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In India, poor cancer patients rough it

In this makeshift cancer ward, there’s little risk of enduring bedsores, fussy nurses or tasteless hospital food.

In fact, on some days, the cancer patients living on the sidewalk in front of Mumbai’s Tata Memorial Hospital have no food at all.

At any given time, there’s a floating population of several hundred patients awaiting treatment, with barely a rupee to their name. Many have lived for months, even years, in makeshift tents that hug the hospital walls and gates.

They recline, surrounded by their medicine bottles, religious icons and tattered luggage, waiting for a hard-won appointment at this, one of India’s few state-of-the-art charitable hospitals. Their bed is a few square feet of hard pavement, their sheets a plastic tarp, their erratic food supply left to the gods and the beneficence of charities in a city that’s home to more than half of India’s 52 billionaires.

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Cancer is only one of numerous serious illnesses the poor grapple with, but it’s among the more dramatic. Government-run Tata Memorial, which specializes in the disease, is a magnet for poor people suffering from its ravaging effects.

Jerbai Wadia Road and adjoining streets, a tangle of belching taxis, street vendors and garbage-lined gutters, is the only home Deepali Dahale has known for most of her 3 years.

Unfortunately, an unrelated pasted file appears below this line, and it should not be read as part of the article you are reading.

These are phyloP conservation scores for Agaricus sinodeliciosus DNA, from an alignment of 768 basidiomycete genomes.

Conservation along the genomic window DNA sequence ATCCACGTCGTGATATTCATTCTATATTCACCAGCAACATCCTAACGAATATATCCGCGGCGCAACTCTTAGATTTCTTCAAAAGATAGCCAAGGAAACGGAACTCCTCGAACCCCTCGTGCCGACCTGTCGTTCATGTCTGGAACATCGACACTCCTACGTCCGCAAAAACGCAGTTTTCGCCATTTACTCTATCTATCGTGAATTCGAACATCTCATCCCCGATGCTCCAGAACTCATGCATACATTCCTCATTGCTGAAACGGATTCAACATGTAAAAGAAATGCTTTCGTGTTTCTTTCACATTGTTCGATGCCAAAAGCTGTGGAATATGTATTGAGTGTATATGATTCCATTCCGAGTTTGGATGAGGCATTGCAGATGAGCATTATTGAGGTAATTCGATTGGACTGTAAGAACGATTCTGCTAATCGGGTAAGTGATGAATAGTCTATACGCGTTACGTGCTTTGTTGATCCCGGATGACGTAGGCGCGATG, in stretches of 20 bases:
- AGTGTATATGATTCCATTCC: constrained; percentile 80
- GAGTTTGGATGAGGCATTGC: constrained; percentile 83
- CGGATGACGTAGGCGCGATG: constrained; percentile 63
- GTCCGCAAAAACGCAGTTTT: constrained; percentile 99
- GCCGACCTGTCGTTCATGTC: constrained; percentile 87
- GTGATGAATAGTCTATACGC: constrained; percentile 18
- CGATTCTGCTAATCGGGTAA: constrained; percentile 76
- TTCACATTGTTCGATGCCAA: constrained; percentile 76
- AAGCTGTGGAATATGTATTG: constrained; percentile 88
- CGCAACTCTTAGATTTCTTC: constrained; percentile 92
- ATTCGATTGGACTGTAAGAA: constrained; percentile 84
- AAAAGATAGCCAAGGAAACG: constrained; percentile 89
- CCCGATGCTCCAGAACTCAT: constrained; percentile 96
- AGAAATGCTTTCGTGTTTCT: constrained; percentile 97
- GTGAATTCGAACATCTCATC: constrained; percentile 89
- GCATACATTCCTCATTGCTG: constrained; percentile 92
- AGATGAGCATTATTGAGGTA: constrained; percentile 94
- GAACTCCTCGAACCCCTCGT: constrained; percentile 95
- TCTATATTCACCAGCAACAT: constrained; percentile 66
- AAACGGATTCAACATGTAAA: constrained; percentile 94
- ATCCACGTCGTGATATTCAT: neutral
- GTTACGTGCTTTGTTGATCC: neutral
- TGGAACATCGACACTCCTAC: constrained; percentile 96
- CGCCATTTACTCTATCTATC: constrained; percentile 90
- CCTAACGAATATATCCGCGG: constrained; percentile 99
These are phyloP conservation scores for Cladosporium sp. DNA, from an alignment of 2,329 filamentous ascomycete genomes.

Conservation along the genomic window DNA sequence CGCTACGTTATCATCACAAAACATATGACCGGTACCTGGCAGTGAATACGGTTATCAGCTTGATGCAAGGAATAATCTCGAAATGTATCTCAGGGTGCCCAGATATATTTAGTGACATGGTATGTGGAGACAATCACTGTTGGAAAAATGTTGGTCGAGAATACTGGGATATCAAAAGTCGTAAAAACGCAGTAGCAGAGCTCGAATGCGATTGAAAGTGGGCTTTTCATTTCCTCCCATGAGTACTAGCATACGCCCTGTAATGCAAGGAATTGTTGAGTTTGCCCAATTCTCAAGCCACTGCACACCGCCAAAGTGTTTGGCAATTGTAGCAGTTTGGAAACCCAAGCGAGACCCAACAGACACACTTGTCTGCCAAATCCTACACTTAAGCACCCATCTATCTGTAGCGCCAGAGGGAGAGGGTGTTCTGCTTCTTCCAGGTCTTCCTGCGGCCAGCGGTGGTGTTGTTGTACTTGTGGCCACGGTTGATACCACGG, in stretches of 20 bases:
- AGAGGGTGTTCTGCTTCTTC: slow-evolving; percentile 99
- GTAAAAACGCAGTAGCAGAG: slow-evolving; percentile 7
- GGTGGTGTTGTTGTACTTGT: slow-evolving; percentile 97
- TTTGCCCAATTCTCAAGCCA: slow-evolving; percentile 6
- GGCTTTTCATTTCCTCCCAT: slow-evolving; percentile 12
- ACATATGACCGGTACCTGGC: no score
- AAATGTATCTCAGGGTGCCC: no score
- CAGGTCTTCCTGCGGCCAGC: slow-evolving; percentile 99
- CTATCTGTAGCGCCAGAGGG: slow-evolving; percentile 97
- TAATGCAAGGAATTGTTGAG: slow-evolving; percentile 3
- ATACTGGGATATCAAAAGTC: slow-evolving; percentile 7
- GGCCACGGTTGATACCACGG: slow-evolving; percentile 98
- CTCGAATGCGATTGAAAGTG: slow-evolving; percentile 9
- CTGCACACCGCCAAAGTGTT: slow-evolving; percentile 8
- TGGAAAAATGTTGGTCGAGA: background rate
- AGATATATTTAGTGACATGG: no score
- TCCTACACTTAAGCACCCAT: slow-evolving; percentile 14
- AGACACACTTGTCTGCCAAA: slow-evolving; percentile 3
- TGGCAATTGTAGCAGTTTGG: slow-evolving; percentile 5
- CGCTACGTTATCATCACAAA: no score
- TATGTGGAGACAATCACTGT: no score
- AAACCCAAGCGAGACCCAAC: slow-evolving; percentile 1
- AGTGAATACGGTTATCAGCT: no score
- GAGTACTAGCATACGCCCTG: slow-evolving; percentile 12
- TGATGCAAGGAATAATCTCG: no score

She was born with a blood clot in her eye, said her mother, Meena Dahale, 25, as the rambunctious toddler grabbed at her mother’s bangles and the legs of passing pedestrians.

The clot soon turned cancerous, forcing the family to borrow $500 from relatives when Deepali was 4 months old to pay for an operation to remove her eye at a local clinic near Akola, their village in Maharashtra state.

The procedure was unsuccessful and the cancer spread. Soon Dahale’s husband turned on her, she said, blaming the illness on her genes. A little later, he banished her and their daughter, forcing them to find their way, broke and disillusioned, to this street in Mumbai, the state capital. The couple’s two older sons, considered little treasures in patriarchal village society, remained with him.

“My husband can’t stand having her in his sight,” Dahale, who married at 12, said as tears slid down her cheek. “She’s his daughter too. Even if he hates me, he should care about her.”